Going green is a mainstay ambition of the modern society. Eco-friendly living goes beyond just conserving the natural environment for current and future generations of humanity. Human life is part of a wider ecosystem that involves various kinds of living things.
A healthy garden brings the benefits of a natural ecosystem to your home, benefiting you, plants and other living things that form part of this habitat. Simple changes and practices have the potential for making your garden more environmentally safe. Here are five ways to help you enhance your home eco-system through greener practices.
1. Attract Garden-Friendly Insects
Some insects are beneficial to gardens as natural pest control mechanisms and pollinators. Knowledge of the types of harmful insects or the ways to establish whether an insect is beneficial to your garden is an important, necessary step to using this strategy effectively. Take care not to end up attracting types of insects that are harmful to your garden. Bees are common garden-friendly insects.
Enhance the structure of your garden and plant bee-friendly plants to attract bees. Contact a pest control expert for help in determining whether the bug in your garden is beneficial or destructive where necessary. Keep in mind that beneficial insects do not form a sufficient pest-control program on their own in most cases, but work effectively as part of a wider pest management program.
2. Avoid Products with Toxic Compounds
Toxic products are one of the most common causes for concern when it comes green living. Products with toxic compounds can get you sick, but they also pose major risks for your garden. Some home cleaning products are common culprits in this regard. Small mistakes when handling toxic cleaners, such as using contaminated containers to hold water for watering your garden, have the potential for contaminating the entire garden. Organic cleaning products are an ideal replacement for toxic cleaners.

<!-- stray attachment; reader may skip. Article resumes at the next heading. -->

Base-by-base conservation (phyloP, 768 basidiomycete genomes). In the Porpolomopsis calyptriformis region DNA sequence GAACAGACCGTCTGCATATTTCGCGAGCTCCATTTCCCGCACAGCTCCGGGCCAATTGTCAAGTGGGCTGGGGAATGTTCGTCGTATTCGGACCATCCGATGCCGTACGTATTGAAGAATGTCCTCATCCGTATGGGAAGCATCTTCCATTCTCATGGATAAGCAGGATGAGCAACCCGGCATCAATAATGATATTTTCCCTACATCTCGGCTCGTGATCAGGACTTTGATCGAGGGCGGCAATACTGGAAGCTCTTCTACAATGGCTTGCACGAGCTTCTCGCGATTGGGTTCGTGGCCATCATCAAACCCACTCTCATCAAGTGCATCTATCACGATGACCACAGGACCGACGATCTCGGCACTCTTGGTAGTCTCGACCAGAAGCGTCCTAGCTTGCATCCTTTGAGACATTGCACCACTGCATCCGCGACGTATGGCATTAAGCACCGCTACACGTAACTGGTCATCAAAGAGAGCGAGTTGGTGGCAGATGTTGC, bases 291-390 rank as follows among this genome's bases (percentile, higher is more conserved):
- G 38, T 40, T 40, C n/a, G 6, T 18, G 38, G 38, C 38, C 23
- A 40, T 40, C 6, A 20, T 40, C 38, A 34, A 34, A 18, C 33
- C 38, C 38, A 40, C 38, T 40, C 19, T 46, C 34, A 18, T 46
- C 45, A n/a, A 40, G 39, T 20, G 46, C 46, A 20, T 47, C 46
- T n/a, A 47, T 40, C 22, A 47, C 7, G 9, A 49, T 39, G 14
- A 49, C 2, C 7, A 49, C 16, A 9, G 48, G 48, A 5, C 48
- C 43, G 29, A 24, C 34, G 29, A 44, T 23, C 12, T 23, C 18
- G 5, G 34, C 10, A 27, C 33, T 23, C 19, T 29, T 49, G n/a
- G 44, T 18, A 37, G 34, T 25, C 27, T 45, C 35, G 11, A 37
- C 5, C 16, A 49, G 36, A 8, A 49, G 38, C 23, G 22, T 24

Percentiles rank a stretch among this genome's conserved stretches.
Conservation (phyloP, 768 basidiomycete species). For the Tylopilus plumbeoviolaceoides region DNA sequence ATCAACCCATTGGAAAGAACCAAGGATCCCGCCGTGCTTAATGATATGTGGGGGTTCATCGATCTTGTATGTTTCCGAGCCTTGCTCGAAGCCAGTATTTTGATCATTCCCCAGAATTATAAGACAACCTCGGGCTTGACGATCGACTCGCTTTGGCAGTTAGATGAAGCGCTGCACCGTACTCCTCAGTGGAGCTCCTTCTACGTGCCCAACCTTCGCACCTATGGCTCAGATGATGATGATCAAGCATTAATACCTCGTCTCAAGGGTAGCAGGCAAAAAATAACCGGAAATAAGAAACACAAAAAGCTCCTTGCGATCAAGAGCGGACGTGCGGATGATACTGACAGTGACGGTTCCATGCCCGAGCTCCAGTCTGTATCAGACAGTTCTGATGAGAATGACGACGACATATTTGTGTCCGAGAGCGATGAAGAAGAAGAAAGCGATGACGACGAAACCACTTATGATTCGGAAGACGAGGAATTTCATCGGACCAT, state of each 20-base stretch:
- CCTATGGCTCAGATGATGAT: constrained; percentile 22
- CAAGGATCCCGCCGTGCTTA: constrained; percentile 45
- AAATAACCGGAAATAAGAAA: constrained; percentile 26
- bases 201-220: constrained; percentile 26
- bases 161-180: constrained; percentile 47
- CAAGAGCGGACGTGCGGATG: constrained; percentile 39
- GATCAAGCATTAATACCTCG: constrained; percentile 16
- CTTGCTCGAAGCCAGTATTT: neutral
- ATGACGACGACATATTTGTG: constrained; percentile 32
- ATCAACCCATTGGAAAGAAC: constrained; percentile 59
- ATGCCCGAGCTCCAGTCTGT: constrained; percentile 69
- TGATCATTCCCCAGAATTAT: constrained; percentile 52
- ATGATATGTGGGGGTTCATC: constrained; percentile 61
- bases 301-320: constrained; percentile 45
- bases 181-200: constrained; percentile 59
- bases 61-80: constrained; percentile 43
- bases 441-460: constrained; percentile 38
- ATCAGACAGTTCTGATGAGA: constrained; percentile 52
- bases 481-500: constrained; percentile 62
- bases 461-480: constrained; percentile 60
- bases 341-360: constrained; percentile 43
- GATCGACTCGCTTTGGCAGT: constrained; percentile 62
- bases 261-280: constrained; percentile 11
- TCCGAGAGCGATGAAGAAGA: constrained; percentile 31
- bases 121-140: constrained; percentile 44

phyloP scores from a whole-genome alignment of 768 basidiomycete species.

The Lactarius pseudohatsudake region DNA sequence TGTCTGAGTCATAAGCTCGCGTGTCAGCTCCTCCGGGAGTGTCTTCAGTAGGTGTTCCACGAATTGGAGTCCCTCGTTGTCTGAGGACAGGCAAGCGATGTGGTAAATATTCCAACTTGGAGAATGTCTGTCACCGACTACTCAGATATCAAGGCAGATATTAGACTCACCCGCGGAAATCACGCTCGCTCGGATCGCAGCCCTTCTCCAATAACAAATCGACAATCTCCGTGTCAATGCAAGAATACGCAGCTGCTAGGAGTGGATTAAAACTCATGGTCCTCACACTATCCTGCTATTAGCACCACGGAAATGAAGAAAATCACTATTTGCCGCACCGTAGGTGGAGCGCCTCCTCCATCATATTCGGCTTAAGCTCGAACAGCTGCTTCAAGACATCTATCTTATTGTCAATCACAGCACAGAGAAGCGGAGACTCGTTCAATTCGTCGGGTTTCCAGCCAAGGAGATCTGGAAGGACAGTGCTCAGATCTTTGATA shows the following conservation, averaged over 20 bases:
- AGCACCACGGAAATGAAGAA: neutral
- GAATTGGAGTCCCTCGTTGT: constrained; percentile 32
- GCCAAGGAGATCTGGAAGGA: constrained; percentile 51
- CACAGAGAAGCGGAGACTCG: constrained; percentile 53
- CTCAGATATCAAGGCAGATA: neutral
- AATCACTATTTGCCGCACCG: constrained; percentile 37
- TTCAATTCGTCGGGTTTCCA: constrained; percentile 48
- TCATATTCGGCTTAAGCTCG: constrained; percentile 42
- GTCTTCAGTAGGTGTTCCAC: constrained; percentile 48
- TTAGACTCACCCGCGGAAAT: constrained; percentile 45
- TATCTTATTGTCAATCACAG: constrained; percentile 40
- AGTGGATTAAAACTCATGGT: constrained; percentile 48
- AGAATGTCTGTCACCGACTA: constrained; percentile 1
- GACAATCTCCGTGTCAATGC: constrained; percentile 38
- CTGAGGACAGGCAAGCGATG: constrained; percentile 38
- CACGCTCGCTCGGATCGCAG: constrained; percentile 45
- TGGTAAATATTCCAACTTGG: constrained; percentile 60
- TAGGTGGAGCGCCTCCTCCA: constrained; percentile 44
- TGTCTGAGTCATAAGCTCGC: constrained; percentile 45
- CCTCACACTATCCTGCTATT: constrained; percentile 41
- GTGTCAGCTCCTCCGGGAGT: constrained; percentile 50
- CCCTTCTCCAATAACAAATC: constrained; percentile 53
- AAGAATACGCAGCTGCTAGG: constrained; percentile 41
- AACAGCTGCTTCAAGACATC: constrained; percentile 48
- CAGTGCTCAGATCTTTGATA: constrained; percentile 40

Chemical-based insecticides are another major cause for concern. Like toxic cleaning products, most chemical-based products contain harmful compounds that pose risks for your health and your garden. Use insecticidal soap products to eliminate the negative impacts of pesticides. A simple do-it-yourself procedure involving a mixture of bar soap and water is an inexpensive way of replacing toxic pesticides. Commercial alternatives are more effective than home-made pesticides because producers use appropriate levels of compounds to form soap-based insecticides.
3. Embrace Recycling (Upcycling)
Recycling presents an opportunity for society to address the problem of depletion of natural resources. Your garden benefits from recycling while you also contribute to conserving nature by reusing things. Buy recycled products or reuse items where possible. Manufacturers are increasingly recycling materials such as copper, rubber, plastic, and wood in an attempt to minimize the negative impacts of extracting materials from the natural environment.
Set up a recycling and compost bin to help you take advantage of organic soil regeneration. Compost grass cuttings and vegetable waste from your kitchen, and use the manure to regenerate your garden. Compost serves as an alternative to chemical-based fertilizers and enriches the soil in many ways, including improving texture, water retention, and aeration.
4. Conserve Water